We are now in the danger zone. The interbank market is operating on borrowed dollars just to make routine trade related payments. These are complicated enough already since many banks are finding it hard to find counterparties willing to entertain Pakistani Letters of Credit (LCs), even with a 100 percent cash margin. This situation can continue for a few days more, perhaps even a few weeks. But the time when the country is unable to pay for its energy imports is now within sight, and when fuel imports stop. That is the threshold which, if crossed, brings us into default territory, where the system begins shutting down.
There is one simple fact driving this: shortage of dollars in the country. So far the State Bank had been supplying dollar liquidity to the banks, which according to some sources stopped about a month ago. Early in the month of June the shortages began appearing in short tenor dollar swaps – one week – whose forward premium went negative for a day. But the last week saw a near bloodbath in the interbank market, as premiums went negative for tenors out to 3 months. On the last day of the week premiums plunged sharply but the tenors in which the action was concentrated shortened. Monday opens to much anxiety as news of a breakthrough in the talks with the IMF is keenly awaited.
Finance minister Miftah Ismael is trying to put on a brave face through all this. He held a round of meetings with the IMF on Friday night, another on Saturday, and is putting out the message that a staff level agreement is now imminent. We can only hope he is right. Without that agreement the chances of pulling back from the brink – which is where we stand currently – are next to nil.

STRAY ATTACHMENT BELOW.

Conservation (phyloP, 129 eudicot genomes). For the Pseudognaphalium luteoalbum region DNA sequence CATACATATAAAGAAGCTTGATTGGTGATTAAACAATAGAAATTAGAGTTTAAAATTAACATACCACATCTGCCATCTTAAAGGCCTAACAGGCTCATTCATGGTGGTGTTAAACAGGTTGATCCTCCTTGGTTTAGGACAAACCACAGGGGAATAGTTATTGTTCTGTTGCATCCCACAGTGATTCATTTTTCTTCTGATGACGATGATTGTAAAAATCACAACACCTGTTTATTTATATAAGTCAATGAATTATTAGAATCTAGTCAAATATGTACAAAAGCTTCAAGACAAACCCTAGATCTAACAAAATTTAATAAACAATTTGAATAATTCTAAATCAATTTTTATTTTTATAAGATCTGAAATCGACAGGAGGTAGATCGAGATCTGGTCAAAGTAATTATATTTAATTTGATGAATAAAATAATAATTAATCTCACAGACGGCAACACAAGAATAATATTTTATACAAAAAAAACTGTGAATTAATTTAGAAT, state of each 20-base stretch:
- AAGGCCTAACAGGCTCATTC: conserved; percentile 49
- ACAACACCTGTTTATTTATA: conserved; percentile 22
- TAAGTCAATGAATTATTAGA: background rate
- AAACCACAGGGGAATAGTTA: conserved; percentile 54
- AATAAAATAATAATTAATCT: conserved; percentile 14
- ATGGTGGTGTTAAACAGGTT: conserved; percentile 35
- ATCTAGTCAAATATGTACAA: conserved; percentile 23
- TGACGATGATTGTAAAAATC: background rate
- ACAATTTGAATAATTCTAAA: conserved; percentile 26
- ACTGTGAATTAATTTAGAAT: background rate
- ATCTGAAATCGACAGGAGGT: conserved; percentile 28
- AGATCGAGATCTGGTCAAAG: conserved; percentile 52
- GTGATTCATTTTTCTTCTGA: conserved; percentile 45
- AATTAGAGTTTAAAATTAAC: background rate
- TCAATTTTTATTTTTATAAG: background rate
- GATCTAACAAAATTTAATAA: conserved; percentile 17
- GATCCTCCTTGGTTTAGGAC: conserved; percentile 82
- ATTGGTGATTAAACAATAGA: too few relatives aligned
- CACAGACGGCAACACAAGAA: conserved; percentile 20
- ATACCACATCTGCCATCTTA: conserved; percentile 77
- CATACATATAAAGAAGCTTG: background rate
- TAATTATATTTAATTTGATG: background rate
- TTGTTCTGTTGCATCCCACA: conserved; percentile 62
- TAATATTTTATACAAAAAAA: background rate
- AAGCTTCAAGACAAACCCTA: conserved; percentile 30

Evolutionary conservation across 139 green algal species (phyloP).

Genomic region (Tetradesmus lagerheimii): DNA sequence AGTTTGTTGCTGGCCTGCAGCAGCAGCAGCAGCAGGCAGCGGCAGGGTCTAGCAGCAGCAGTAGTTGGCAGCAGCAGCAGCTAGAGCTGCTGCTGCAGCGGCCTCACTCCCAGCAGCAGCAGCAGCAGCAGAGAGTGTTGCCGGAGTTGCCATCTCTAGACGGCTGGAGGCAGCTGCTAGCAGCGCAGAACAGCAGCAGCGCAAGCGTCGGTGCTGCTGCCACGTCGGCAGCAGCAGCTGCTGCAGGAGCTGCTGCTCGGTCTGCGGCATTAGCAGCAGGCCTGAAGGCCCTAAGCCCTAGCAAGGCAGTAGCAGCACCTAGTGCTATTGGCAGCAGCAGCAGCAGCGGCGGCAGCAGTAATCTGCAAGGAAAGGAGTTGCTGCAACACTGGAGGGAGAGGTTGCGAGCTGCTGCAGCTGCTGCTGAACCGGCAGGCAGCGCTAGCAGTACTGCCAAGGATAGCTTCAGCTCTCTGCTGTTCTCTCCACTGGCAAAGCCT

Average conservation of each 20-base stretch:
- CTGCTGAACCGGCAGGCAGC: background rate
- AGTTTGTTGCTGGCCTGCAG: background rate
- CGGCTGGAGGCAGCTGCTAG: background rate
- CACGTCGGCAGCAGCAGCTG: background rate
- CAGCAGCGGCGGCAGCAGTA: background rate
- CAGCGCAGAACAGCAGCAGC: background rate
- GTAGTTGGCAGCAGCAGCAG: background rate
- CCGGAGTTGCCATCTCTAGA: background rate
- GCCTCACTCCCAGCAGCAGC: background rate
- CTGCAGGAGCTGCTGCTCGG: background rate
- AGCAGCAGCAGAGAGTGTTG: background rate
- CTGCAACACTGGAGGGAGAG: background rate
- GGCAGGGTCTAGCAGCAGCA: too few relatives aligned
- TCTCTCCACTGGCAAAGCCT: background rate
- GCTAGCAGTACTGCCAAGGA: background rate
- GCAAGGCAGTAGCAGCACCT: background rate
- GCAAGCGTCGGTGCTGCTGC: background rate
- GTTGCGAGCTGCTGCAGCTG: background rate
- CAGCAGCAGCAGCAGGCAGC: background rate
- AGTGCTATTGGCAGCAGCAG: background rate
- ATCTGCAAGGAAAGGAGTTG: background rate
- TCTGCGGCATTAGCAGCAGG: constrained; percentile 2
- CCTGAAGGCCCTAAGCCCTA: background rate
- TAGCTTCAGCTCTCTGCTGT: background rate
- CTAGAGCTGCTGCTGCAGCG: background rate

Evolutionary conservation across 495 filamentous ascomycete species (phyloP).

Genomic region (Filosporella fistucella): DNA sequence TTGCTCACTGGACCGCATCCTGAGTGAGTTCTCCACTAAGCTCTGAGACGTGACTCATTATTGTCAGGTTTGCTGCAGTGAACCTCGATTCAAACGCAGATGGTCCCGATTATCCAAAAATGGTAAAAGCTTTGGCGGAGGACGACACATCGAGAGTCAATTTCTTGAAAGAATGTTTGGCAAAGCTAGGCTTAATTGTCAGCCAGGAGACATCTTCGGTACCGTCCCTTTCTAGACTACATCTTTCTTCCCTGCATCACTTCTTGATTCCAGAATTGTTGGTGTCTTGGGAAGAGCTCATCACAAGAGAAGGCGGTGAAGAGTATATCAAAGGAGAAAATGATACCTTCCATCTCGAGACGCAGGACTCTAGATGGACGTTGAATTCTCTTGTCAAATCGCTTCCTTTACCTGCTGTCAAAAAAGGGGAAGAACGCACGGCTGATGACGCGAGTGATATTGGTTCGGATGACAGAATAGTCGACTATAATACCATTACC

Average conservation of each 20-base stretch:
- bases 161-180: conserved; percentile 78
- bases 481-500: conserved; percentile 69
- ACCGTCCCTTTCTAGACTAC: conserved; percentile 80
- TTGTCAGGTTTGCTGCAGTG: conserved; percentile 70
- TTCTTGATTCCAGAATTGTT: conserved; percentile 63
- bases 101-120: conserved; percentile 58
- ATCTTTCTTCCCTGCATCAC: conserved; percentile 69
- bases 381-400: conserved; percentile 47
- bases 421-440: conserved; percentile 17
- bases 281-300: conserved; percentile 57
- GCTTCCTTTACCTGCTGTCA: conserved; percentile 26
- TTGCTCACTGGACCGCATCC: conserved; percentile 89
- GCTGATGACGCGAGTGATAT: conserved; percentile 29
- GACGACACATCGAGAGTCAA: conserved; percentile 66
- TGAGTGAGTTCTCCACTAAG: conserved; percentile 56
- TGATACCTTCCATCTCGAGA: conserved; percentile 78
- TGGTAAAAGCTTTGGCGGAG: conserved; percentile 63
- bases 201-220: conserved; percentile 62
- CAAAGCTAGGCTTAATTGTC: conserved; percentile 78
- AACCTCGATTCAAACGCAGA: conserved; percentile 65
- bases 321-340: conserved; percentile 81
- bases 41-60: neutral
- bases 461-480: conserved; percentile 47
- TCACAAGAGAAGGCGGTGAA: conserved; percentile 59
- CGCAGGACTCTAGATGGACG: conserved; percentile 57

The biggest steps towards an agreement have now been taken. There are lingering issues with the budget, especially the question of provincial surpluses that look far too optimistic in the federal budget, which can be straightened out more easily. But if a breakthrough does not come within this week, the situation will teeter dangerously close to the edge.
The government has taken the toughest of the steps that were required off it. The IMF now needs to share in the urgency of the authorities to reach a deal. The Fund must realize that it is the lender of last resort and Pakistan is now so close to the edge of a potential economic catastrophe that the room to bicker over a few line items in the budget is limited. If there are issues that can be left to the next review they should be. This is not the time to drive the hardest of all possible bargains. This is not a commercial negotiation and extracting maximum value for themselves should not be the Fund’s motivation. Ensuring the system does not start to shut down should be their prime motivation.